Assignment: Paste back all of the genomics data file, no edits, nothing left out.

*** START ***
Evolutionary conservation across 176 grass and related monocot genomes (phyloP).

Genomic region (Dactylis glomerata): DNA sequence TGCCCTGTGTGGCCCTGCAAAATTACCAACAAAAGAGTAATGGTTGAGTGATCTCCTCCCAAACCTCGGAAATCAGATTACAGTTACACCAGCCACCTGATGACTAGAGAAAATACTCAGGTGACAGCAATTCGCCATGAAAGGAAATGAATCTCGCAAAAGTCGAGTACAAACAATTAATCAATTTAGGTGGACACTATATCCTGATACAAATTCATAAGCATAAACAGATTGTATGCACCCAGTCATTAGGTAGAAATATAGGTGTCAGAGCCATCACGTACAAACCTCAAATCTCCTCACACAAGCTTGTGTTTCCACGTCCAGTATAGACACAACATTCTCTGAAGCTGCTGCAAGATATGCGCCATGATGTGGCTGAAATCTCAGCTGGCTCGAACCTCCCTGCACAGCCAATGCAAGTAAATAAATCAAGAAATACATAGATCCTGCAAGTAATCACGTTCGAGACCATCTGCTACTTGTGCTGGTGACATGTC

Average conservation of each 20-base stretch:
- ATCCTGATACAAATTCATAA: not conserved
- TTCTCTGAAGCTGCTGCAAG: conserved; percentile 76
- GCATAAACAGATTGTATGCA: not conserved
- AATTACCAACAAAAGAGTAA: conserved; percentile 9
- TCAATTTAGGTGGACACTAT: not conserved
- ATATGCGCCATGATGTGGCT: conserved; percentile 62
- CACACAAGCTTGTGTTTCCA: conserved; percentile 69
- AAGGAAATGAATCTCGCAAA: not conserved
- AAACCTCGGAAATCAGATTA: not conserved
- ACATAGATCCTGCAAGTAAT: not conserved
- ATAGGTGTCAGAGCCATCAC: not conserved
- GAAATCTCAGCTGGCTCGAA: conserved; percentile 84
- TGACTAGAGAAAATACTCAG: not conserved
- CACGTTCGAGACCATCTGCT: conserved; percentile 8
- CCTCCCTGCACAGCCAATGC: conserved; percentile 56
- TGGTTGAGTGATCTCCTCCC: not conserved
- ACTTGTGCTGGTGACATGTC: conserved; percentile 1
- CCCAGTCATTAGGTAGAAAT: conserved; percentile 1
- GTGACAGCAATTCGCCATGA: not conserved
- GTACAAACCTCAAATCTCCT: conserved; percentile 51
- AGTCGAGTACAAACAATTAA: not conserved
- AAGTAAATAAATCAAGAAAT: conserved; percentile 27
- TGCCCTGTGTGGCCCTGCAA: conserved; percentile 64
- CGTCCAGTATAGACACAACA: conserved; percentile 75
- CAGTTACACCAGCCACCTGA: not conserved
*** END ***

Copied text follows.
Evolutionary conservation across 176 grass and related monocot genomes (phyloP).

Genomic region (Dactylis glomerata): DNA sequence TGCCCTGTGTGGCCCTGCAAAATTACCAACAAAAGAGTAATGGTTGAGTGATCTCCTCCCAAACCTCGGAAATCAGATTACAGTTACACCAGCCACCTGATGACTAGAGAAAATACTCAGGTGACAGCAATTCGCCATGAAAGGAAATGAATCTCGCAAAAGTCGAGTACAAACAATTAATCAATTTAGGTGGACACTATATCCTGATACAAATTCATAAGCATAAACAGATTGTATGCACCCAGTCATTAGGTAGAAATATAGGTGTCAGAGCCATCACGTACAAACCTCAAATCTCCTCACACAAGCTTGTGTTTCCACGTCCAGTATAGACACAACATTCTCTGAAGCTGCTGCAAGATATGCGCCATGATGTGGCTGAAATCTCAGCTGGCTCGAACCTCCCTGCACAGCCAATGCAAGTAAATAAATCAAGAAATACATAGATCCTGCAAGTAATCACGTTCGAGACCATCTGCTACTTGTGCTGGTGACATGTC

Average conservation of each 20-base stretch:
- ATCCTGATACAAATTCATAA: not conserved
- TTCTCTGAAGCTGCTGCAAG: conserved; percentile 76
- GCATAAACAGATTGTATGCA: not conserved
- AATTACCAACAAAAGAGTAA: conserved; percentile 9
- TCAATTTAGGTGGACACTAT: not conserved
- ATATGCGCCATGATGTGGCT: conserved; percentile 62
- CACACAAGCTTGTGTTTCCA: conserved; percentile 69
- AAGGAAATGAATCTCGCAAA: not conserved
- AAACCTCGGAAATCAGATTA: not conserved
- ACATAGATCCTGCAAGTAAT: not conserved
- ATAGGTGTCAGAGCCATCAC: not conserved
- GAAATCTCAGCTGGCTCGAA: conserved; percentile 84
- TGACTAGAGAAAATACTCAG: not conserved
- CACGTTCGAGACCATCTGCT: conserved; percentile 8
- CCTCCCTGCACAGCCAATGC: conserved; percentile 56
- TGGTTGAGTGATCTCCTCCC: not conserved
- ACTTGTGCTGGTGACATGTC: conserved; percentile 1
- CCCAGTCATTAGGTAGAAAT: conserved; percentile 1
- GTGACAGCAATTCGCCATGA: not conserved
- GTACAAACCTCAAATCTCCT: conserved; percentile 51
- AGTCGAGTACAAACAATTAA: not conserved
- AAGTAAATAAATCAAGAAAT: conserved; percentile 27
- TGCCCTGTGTGGCCCTGCAA: conserved; percentile 64
- CGTCCAGTATAGACACAACA: conserved; percentile 75
- CAGTTACACCAGCCACCTGA: not conserved